• Assisting experts with their work.

  • Getting a behind the scene look at facilities

  • Helping with tasks, equipment storage and site maintenance.

 

Small Animal Survey

Monitoring the population of smaller game, such as rodents is vitally important as it provides an overall indicator of the health of the environment as these animals provide food for many other different species.

Volunteers will help plan and place humane traps at different locations to capture these animals which will allow us to accurately record information such as species, size, health and any other observations. Once we’ve recorded the data the animal will be returned to the wild unharmed.

What you'll be doing

  • Placing and setting traps

  • Handling and removing animals

  • Recording information of captured species

  • Assisting imputing results into databases

Tree Surveying

Trees play a vital role in any ecosystem and older and mature trees due to various physical and biological response support a greater diversity of life.

As a volunteer help with mapping, plotting and recording various data from various Notable and Veteran trees around the reserve for a more accurate understanding of these trees roles in the ecosystem.

What you'll be doing

  • Mapping and plotting trees.

  • Measuring and recording data.

  • Using software and apps as a data capture tool.

  • looking for evidence of what species use these trees.

  • Monitoring for diseases.

 
 

Conservation management

This board program involves us helping manage the reserve's environment keeping it health through an assortment of different tasks and activities instructed by the head ecologist.
 

This can include getting onboard and helping prevent soil erosion, limiting flood damage, preventing bush fires, clearing areas for new plant growth. The volunteer work and roles are often seasonal and can be in response to environmental factors and changes.

What you'll be doing

  • Clearing areas for new plant development

  • Managing and combating erosion

  • Minimizing wild fire risk

  • Control burning of the environment

  • Repairing and maintaining reserve fences

 

Tracking

Tracking is a skill as old as humans walking upright and a brilliant method for recording what animal species are present in an area long after they have gone.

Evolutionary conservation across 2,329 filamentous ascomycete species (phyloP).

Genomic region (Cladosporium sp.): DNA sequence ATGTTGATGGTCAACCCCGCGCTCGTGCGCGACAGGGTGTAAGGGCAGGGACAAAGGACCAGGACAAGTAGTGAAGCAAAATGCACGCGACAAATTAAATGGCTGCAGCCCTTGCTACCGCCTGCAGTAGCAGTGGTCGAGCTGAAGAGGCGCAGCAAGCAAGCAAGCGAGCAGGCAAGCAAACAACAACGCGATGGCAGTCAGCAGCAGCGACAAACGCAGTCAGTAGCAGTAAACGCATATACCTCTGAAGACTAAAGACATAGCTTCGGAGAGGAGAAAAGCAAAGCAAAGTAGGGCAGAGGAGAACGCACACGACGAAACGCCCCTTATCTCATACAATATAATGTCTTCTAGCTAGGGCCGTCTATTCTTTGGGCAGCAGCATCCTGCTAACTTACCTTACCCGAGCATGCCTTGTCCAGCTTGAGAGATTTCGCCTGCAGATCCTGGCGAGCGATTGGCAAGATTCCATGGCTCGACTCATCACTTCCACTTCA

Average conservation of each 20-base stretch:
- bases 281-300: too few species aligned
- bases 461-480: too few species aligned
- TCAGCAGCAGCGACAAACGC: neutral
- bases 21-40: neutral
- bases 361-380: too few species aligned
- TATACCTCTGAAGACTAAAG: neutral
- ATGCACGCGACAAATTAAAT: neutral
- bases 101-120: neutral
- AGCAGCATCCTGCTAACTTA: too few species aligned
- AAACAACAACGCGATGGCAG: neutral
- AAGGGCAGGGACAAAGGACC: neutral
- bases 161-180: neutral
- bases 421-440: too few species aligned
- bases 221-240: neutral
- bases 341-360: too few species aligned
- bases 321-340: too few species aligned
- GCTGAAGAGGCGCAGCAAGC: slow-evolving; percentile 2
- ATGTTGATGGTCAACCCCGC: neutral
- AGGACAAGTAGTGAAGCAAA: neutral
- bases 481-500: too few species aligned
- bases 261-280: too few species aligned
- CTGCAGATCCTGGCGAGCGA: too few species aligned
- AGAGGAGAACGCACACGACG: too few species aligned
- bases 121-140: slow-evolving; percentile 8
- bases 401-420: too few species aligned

On foot with your guides and fellow volunteers go out searching through the bush to attempt to uncover what sort of animals have been active in the area, we will be looking for signs from foot prints of dung left by the animal to more subtle clues like rubbing marks on trees, and potentially use and follow the trail to physically find the animals responsible

What you'll be doing

  • Searching for tracks and signs of animal active in the area

  • Recording any unusual tracks or signs

  • Attempting to locate rare or endangered animals through tracking

Insect and Moth Surveying

Moths and insects are an often forgotten and overlooked part of any healthy ecosystem and with global populations diminishing a better understanding of how different species do is imperative.

Volunteers will help deploy insect traps, primarily at night and using lights attract insects and collect various data or photographs.
 

What you'll be doing

  • Setting up equipment

  • Identifying species

  • Recording data

  • Looking for invasive species

 
 

Visual surveys

Monitoring the population and behavior of larger species from herds of antelope to prides of Lion, this is usually done through visual means by patrolling in a vehicle but sometimes tracking on foot and recording crucial data such as health of the animals, breeding status and behavioral habits.

This allows us to observe any unusually or concerning behaviour possibly indicating injury or disease and help minimize problems before they develop or just become aware of new development with breeding success.

What you'll be doing

  • Monitoring behavior of species

  • Monitoring breeding status

  • Checking for signs of disease

  • Learning about behavior of animals